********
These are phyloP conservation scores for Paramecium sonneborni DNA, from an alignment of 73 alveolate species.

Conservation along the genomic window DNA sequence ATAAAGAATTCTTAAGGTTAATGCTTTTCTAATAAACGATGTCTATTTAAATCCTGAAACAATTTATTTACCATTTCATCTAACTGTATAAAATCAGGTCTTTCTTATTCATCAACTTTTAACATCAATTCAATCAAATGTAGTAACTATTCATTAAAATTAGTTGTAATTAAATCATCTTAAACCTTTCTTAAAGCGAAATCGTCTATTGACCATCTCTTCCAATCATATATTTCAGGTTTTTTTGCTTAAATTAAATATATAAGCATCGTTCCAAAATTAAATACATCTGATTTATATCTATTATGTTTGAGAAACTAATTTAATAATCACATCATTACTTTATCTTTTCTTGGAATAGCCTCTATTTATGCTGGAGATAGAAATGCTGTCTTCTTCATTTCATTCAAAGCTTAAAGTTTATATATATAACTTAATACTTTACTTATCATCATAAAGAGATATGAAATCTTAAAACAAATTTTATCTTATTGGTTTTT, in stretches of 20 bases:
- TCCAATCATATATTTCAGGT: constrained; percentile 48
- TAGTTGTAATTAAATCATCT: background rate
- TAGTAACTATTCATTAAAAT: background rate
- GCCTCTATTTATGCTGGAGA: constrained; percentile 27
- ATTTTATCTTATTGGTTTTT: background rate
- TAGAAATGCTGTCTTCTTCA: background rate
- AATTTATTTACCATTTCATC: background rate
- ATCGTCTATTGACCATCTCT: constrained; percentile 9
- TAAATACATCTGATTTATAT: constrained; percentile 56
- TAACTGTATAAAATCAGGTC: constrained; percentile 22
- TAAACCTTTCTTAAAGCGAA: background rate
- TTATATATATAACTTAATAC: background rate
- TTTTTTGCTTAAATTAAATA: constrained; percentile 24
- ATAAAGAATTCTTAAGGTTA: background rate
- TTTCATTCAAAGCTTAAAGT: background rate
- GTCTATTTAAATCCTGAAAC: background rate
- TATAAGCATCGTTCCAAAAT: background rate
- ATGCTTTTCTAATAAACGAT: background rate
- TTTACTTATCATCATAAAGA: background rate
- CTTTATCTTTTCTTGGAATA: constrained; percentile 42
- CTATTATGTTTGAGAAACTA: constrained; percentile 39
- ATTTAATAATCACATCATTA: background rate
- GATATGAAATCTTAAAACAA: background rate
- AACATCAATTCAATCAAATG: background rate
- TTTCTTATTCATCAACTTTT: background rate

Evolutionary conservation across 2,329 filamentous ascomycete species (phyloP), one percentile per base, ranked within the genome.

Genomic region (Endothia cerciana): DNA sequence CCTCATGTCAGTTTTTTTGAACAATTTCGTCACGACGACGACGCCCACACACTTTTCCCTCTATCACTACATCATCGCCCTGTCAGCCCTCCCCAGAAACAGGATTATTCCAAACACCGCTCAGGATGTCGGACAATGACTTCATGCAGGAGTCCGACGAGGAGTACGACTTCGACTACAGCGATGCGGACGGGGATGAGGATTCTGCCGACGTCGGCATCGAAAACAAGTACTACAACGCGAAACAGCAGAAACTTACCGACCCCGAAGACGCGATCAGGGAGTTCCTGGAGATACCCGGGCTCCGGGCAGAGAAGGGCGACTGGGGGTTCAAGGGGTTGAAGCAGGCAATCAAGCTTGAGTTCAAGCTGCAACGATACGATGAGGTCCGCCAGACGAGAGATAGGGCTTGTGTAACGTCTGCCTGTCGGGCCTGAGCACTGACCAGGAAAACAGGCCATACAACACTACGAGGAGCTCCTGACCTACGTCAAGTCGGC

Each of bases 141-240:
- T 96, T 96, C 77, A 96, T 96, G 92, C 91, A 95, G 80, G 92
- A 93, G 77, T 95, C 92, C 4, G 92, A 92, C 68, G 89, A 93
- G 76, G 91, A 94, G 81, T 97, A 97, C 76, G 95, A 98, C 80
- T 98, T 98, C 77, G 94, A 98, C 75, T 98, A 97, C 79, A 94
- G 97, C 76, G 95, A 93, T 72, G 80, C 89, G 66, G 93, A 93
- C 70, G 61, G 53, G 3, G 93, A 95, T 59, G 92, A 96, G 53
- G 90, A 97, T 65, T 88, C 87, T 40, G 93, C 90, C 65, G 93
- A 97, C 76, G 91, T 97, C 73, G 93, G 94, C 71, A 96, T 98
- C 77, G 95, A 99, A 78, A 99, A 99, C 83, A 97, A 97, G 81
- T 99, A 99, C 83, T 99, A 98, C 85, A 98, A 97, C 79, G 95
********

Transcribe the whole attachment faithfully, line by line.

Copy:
These are phyloP conservation scores for Paramecium sonneborni DNA, from an alignment of 73 alveolate species.

Conservation along the genomic window DNA sequence ATAAAGAATTCTTAAGGTTAATGCTTTTCTAATAAACGATGTCTATTTAAATCCTGAAACAATTTATTTACCATTTCATCTAACTGTATAAAATCAGGTCTTTCTTATTCATCAACTTTTAACATCAATTCAATCAAATGTAGTAACTATTCATTAAAATTAGTTGTAATTAAATCATCTTAAACCTTTCTTAAAGCGAAATCGTCTATTGACCATCTCTTCCAATCATATATTTCAGGTTTTTTTGCTTAAATTAAATATATAAGCATCGTTCCAAAATTAAATACATCTGATTTATATCTATTATGTTTGAGAAACTAATTTAATAATCACATCATTACTTTATCTTTTCTTGGAATAGCCTCTATTTATGCTGGAGATAGAAATGCTGTCTTCTTCATTTCATTCAAAGCTTAAAGTTTATATATATAACTTAATACTTTACTTATCATCATAAAGAGATATGAAATCTTAAAACAAATTTTATCTTATTGGTTTTT, in stretches of 20 bases:
- TCCAATCATATATTTCAGGT: constrained; percentile 48
- TAGTTGTAATTAAATCATCT: background rate
- TAGTAACTATTCATTAAAAT: background rate
- GCCTCTATTTATGCTGGAGA: constrained; percentile 27
- ATTTTATCTTATTGGTTTTT: background rate
- TAGAAATGCTGTCTTCTTCA: background rate
- AATTTATTTACCATTTCATC: background rate
- ATCGTCTATTGACCATCTCT: constrained; percentile 9
- TAAATACATCTGATTTATAT: constrained; percentile 56
- TAACTGTATAAAATCAGGTC: constrained; percentile 22
- TAAACCTTTCTTAAAGCGAA: background rate
- TTATATATATAACTTAATAC: background rate
- TTTTTTGCTTAAATTAAATA: constrained; percentile 24
- ATAAAGAATTCTTAAGGTTA: background rate
- TTTCATTCAAAGCTTAAAGT: background rate
- GTCTATTTAAATCCTGAAAC: background rate
- TATAAGCATCGTTCCAAAAT: background rate
- ATGCTTTTCTAATAAACGAT: background rate
- TTTACTTATCATCATAAAGA: background rate
- CTTTATCTTTTCTTGGAATA: constrained; percentile 42
- CTATTATGTTTGAGAAACTA: constrained; percentile 39
- ATTTAATAATCACATCATTA: background rate
- GATATGAAATCTTAAAACAA: background rate
- AACATCAATTCAATCAAATG: background rate
- TTTCTTATTCATCAACTTTT: background rate

Evolutionary conservation across 2,329 filamentous ascomycete species (phyloP), one percentile per base, ranked within the genome.

Genomic region (Endothia cerciana): DNA sequence CCTCATGTCAGTTTTTTTGAACAATTTCGTCACGACGACGACGCCCACACACTTTTCCCTCTATCACTACATCATCGCCCTGTCAGCCCTCCCCAGAAACAGGATTATTCCAAACACCGCTCAGGATGTCGGACAATGACTTCATGCAGGAGTCCGACGAGGAGTACGACTTCGACTACAGCGATGCGGACGGGGATGAGGATTCTGCCGACGTCGGCATCGAAAACAAGTACTACAACGCGAAACAGCAGAAACTTACCGACCCCGAAGACGCGATCAGGGAGTTCCTGGAGATACCCGGGCTCCGGGCAGAGAAGGGCGACTGGGGGTTCAAGGGGTTGAAGCAGGCAATCAAGCTTGAGTTCAAGCTGCAACGATACGATGAGGTCCGCCAGACGAGAGATAGGGCTTGTGTAACGTCTGCCTGTCGGGCCTGAGCACTGACCAGGAAAACAGGCCATACAACACTACGAGGAGCTCCTGACCTACGTCAAGTCGGC

Each of bases 141-240:
- T 96, T 96, C 77, A 96, T 96, G 92, C 91, A 95, G 80, G 92
- A 93, G 77, T 95, C 92, C 4, G 92, A 92, C 68, G 89, A 93
- G 76, G 91, A 94, G 81, T 97, A 97, C 76, G 95, A 98, C 80
- T 98, T 98, C 77, G 94, A 98, C 75, T 98, A 97, C 79, A 94
- G 97, C 76, G 95, A 93, T 72, G 80, C 89, G 66, G 93, A 93
- C 70, G 61, G 53, G 3, G 93, A 95, T 59, G 92, A 96, G 53
- G 90, A 97, T 65, T 88, C 87, T 40, G 93, C 90, C 65, G 93
- A 97, C 76, G 91, T 97, C 73, G 93, G 94, C 71, A 96, T 98
- C 77, G 95, A 99, A 78, A 99, A 99, C 83, A 97, A 97, G 81
- T 99, A 99, C 83, T 99, A 98, C 85, A 98, A 97, C 79, G 95